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From what I've read SRAM solved Boost offset by making Boost and non-Boost chainrings. So the cranks are the same, you need to buy specific chainring.

What about Shimano? Is offset within cranks or within chainrings?

I am asking because I consider buying crankset (SLX-FC-M7120-B2) and chainring for completely different crankset (22T for M8000-XT), BCD should work, but if chairings are offseted as in SRAM, this combination will not work.

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    Can you give more info on what setup you are trying to achieve? You are mentioning SLX-FC-M7120-B2 which is a direct mount 2-ring crankset. But in the next sentence you are stating that you want one 22T chainring on it and for some reason you are comparing the BCD... It is not very clear Nov 18, 2022 at 18:33
  • @ArtGertner, thank you for pointing this out. I looked at the picture, I saw bolts (?) so I assumed the chainrings are mounted traditional way. So my example here is wrong, but the genera question still holds -- basically I would like to buy some 26/36T crankset and replace the small chainring to 22T. So this leads to -- are chainrings for Shimano in two flavors (Boost and not) or just one? Nov 18, 2022 at 18:59
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    my interpretation based on what's available for purchase is that the chainrings are all the same and the crank arms are what come in standard, boost, and super boost flavors.
    – Paul H
    Nov 18, 2022 at 19:43
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    I second @PaulH on this, Shimano advertises crank arms as compatible with different O.L.D (standard, boost, superboost). Chainrings are all the same. What O.L.D are you going for? Nov 18, 2022 at 19:45
  • @ArtGertner Honesly you puzzled me? Boost one (regular, no super), but I don't know how it translates to OLD (3 mm I guess). Nov 18, 2022 at 19:55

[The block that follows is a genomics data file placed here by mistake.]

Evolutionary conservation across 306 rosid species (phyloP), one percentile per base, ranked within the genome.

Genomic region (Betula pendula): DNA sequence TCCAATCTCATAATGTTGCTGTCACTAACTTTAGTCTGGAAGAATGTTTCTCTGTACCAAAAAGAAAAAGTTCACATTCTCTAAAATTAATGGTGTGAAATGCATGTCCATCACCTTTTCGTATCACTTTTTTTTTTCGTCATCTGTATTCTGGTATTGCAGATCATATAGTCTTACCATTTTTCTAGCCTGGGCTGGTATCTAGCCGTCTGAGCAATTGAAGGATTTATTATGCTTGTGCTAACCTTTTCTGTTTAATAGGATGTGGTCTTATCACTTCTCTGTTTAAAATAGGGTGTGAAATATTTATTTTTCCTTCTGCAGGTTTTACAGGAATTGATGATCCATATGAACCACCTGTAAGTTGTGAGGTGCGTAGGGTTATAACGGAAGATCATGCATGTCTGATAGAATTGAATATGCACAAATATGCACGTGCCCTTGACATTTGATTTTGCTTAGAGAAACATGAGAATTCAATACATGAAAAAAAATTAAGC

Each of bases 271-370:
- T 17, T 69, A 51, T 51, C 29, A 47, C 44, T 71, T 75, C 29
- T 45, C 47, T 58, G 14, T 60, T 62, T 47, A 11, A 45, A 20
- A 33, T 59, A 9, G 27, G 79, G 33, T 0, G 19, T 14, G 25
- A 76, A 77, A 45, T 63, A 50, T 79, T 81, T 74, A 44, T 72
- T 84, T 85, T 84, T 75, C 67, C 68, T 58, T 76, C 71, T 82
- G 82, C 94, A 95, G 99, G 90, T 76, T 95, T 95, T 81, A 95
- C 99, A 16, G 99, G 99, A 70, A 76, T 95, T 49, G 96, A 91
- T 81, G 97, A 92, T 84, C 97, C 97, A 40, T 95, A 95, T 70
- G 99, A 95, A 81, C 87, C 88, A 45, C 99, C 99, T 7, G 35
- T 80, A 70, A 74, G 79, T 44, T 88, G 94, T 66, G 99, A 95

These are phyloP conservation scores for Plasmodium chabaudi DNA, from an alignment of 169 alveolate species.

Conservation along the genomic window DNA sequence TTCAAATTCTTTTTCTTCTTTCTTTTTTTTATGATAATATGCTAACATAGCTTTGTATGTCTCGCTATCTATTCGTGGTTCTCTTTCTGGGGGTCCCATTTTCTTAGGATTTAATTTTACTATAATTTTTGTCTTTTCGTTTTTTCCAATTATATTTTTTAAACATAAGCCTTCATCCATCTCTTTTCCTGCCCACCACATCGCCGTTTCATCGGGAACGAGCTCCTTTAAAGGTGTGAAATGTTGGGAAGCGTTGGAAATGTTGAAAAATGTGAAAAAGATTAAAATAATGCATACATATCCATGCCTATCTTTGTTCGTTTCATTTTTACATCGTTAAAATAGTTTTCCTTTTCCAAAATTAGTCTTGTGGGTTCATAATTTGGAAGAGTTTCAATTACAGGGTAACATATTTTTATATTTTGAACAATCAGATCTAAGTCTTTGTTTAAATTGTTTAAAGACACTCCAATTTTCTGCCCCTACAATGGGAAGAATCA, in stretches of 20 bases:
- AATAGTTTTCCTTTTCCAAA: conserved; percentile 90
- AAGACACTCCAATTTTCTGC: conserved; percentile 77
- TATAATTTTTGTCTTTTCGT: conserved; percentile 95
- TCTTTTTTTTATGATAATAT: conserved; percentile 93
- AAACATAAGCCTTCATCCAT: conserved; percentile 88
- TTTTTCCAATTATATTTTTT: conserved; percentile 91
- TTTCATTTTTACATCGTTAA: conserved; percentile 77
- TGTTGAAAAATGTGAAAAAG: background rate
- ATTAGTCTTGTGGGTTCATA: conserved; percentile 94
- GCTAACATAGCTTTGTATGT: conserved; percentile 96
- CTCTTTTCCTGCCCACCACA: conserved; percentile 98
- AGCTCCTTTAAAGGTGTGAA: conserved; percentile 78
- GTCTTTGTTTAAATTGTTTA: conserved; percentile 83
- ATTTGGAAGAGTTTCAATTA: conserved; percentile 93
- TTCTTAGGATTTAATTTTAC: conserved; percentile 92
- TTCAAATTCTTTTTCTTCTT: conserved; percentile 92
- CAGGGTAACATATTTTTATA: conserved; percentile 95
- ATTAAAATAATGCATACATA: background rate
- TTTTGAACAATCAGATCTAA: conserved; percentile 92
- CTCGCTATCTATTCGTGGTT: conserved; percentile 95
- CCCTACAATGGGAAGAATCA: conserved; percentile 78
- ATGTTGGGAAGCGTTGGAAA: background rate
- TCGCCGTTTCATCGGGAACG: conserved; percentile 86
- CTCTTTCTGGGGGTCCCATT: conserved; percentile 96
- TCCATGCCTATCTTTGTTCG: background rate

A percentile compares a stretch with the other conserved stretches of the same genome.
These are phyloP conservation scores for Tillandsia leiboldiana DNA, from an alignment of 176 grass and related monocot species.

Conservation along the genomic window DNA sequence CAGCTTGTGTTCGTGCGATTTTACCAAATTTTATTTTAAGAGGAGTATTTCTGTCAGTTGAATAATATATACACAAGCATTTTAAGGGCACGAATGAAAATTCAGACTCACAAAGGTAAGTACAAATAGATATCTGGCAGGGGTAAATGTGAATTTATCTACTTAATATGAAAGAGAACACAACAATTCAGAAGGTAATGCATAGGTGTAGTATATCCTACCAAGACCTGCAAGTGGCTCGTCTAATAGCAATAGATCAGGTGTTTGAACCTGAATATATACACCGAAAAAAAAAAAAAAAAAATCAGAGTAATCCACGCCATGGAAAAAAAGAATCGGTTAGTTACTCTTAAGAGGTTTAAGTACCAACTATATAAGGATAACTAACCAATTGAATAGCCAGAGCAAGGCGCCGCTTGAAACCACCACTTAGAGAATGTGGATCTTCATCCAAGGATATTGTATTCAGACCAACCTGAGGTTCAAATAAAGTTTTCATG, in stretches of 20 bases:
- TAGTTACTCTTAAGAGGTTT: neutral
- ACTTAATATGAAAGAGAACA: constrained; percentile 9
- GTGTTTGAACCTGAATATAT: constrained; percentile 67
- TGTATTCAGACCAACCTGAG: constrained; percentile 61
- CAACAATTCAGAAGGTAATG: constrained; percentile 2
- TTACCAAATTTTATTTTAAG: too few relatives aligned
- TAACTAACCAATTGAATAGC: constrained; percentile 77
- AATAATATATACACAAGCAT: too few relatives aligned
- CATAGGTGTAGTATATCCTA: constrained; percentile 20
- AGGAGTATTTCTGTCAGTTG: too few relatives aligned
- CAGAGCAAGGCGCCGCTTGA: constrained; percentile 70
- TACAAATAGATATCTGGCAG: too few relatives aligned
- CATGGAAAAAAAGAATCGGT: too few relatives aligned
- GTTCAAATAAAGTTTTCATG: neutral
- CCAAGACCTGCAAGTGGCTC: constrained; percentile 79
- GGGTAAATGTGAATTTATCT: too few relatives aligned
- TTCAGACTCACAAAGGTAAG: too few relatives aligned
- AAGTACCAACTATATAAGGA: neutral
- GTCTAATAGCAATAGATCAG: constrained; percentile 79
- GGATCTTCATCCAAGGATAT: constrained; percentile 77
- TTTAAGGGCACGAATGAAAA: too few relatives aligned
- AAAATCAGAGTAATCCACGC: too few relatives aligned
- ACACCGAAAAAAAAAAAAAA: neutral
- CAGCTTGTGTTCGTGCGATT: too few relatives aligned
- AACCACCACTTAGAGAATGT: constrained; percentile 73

1 Answer 1

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Shimano chainrings are all the same regarding offset. The difference is in the cranks, which come in x100 / x120 / x130 varieties (eg. FC-M7100 vs. FC-M7120)--each of which corresponds to a different chainline (49-52-55mm). As Art Gertner helpfully points out in a comment, the M8000 inner chainring does look to be compatible with the new 12s direct mount chainring system. The inner chainring is mounted to the outer using four standard chainring bolts. However, there's no guarantee the bolt pattern is still the same as before--it's still 64mm I believe, but Shimano uses this offset, asymmetrical bolt pattern, which could have changed between the generations. Also, the documentation for the cranks does state the only acceptable combination is the stock 36-26t, but I do not know whether this is due to a dimensional incompatibility or just the fear of decreased shift quality when using a different combo.

Lastly, 22t paired with a 36t might not work too well. Shift ramps won't line up, and that is quite a large tooth count difference.

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    Interface from crank to higher chainring is direct mount. Then lower chainring is bolted to the higher chainring. Basically it is the worst of the two worlds. Look up part numer WP-Y0JB98010 and search for images. You will get the idea. Nov 18, 2022 at 19:46
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    Thank you very much. As for 22-36T jump, Shimano actually makes such crankset but it low-level and chainrings are fixed permanently. That's why I am looking for something when I can change individual chainrings when worn out. Nov 18, 2022 at 19:58
  • For SLX-FC-M7120-B2 mentioned in OP's question, there is dealer's manual available. si.shimano.com/en/pdfs/dm/MAFC002/DM-MAFC002-11-ENG.pdf On page 27 it states that only possible combination is 36T 26T. Then again, manufacturer's recommendations are often conservative. Nov 18, 2022 at 20:10
  • As a side note, this bums me out because I would looove to use on a boost chainlink on my super boost bike since 90% of my pedaling is steep climbing.
    – Paul H
    Nov 18, 2022 at 20:42
  • @MaplePanda what are you referring to when you state about Shimano cranks, "which come in x100 / x120 / x130 varieties?” What aspect of the crank do those numbers represent?
    – Jeff
    Nov 19, 2022 at 4:14

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